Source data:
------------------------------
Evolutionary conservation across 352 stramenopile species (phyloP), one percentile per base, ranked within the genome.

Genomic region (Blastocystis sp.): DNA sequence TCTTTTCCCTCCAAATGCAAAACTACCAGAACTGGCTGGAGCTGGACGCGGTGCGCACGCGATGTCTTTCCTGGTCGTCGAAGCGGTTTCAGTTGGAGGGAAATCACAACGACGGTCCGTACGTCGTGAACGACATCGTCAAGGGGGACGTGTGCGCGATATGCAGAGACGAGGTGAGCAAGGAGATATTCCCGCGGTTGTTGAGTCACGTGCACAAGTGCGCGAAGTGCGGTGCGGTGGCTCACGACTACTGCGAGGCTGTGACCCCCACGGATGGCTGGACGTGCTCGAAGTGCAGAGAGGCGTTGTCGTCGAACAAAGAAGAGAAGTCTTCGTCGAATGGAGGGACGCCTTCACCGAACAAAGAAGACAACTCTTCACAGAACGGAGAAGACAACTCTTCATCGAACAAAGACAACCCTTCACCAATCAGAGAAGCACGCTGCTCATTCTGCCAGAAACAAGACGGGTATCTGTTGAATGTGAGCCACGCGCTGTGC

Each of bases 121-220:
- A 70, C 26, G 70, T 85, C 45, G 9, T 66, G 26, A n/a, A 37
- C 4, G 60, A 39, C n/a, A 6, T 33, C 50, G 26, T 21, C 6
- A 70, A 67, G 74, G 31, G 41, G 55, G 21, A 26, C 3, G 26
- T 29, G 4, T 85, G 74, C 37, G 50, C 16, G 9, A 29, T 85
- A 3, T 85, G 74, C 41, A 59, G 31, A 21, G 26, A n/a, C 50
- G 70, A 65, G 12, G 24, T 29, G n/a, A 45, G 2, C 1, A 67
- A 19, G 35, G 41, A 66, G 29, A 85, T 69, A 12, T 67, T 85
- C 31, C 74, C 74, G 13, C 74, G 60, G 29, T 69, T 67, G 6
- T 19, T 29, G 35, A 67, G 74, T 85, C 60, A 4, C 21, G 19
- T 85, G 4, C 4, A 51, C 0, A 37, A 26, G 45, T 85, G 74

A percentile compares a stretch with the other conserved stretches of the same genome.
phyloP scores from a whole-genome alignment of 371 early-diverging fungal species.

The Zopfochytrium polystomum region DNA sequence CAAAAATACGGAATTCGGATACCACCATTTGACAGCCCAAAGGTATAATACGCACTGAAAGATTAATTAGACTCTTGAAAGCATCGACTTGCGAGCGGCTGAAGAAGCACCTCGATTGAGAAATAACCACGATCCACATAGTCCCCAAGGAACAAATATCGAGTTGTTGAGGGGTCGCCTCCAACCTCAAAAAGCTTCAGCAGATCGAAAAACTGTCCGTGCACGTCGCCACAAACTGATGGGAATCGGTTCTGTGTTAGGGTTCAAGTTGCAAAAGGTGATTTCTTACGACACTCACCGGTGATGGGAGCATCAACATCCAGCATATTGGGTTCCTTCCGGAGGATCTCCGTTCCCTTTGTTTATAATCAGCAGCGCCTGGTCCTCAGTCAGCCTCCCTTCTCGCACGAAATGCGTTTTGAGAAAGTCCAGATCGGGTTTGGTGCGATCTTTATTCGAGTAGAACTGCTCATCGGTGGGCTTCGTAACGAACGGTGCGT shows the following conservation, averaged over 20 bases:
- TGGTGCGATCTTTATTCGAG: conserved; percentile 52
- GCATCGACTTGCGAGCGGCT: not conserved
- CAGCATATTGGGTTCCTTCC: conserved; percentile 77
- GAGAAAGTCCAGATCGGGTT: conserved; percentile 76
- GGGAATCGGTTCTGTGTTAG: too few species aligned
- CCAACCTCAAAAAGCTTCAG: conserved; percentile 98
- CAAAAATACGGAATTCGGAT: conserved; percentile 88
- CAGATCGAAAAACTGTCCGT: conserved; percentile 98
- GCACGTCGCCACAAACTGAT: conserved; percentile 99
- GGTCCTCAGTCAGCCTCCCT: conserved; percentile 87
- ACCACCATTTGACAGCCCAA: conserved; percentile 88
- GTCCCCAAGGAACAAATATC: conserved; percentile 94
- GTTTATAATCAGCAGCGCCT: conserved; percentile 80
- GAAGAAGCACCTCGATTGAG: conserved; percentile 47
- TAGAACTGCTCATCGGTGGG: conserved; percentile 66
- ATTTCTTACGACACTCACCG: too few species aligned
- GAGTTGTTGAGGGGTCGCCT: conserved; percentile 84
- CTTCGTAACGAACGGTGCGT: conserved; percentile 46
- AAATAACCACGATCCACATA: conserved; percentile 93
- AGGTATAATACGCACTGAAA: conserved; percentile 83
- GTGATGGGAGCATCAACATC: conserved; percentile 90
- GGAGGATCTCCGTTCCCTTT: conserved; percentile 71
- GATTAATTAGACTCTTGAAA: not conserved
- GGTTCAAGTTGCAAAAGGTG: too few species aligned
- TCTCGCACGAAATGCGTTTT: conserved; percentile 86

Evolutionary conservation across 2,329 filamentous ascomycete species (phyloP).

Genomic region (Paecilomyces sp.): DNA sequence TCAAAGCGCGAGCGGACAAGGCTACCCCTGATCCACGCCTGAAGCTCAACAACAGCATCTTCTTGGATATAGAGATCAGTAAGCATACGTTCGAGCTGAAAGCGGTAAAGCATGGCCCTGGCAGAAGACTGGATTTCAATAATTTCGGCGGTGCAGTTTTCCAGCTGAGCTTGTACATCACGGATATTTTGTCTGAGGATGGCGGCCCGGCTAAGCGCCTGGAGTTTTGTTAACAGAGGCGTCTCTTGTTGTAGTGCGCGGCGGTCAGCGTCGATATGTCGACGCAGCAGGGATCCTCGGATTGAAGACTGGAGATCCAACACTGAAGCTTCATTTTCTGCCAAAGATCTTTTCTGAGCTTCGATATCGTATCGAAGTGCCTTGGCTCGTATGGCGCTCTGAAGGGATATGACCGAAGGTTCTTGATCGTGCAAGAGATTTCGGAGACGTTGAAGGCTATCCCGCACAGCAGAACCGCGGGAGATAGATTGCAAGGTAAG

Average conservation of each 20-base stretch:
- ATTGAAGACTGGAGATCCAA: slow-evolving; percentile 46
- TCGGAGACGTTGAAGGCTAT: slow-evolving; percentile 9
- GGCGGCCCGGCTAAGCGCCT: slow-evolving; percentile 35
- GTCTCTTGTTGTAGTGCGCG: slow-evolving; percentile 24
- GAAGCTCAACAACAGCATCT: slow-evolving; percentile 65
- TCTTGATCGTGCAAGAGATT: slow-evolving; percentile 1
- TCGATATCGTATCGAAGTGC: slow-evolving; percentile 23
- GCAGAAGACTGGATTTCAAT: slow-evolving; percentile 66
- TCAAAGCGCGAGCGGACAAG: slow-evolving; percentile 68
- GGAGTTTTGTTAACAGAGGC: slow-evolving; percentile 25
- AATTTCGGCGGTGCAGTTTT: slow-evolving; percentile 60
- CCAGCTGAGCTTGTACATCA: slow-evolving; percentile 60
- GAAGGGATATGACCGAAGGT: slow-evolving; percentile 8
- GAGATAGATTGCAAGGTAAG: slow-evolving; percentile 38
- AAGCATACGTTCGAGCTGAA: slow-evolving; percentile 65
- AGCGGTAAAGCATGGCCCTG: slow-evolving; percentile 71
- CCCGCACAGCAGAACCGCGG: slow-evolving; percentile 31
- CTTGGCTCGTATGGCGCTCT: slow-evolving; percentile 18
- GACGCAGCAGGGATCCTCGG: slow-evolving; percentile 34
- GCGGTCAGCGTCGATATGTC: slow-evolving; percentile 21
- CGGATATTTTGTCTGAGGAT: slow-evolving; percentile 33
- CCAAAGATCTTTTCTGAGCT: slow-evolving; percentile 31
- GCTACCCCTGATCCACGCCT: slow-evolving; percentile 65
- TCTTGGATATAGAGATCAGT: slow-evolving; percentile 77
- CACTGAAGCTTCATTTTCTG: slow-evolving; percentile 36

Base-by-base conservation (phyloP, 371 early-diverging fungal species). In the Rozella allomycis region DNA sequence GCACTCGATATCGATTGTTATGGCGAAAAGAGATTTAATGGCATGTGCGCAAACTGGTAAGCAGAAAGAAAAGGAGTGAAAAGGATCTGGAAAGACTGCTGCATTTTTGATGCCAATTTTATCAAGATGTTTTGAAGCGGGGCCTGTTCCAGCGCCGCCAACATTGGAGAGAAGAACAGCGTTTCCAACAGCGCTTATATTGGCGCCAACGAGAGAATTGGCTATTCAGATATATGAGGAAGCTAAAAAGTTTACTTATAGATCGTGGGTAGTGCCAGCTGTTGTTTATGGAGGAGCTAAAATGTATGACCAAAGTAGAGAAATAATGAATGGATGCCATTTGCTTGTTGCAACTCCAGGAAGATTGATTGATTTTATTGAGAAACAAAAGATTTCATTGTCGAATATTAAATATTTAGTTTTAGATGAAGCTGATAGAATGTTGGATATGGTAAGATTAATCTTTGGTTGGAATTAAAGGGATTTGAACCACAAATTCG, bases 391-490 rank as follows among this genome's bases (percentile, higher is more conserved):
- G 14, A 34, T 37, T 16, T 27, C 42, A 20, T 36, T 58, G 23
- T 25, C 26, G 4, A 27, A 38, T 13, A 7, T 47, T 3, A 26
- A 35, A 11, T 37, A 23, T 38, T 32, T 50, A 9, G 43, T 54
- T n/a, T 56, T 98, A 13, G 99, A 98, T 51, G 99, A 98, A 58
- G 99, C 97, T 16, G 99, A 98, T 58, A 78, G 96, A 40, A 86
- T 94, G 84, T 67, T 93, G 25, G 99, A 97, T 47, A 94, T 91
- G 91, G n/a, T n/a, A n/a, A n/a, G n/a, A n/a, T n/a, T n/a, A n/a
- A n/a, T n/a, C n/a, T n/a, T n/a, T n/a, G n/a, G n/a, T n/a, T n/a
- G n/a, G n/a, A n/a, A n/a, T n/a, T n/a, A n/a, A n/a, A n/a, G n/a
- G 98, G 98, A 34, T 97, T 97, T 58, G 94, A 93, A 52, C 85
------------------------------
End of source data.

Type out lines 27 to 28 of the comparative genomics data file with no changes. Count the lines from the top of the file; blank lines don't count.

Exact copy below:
- ACCACCATTTGACAGCCCAA: conserved; percentile 88
- GTCCCCAAGGAACAAATATC: conserved; percentile 94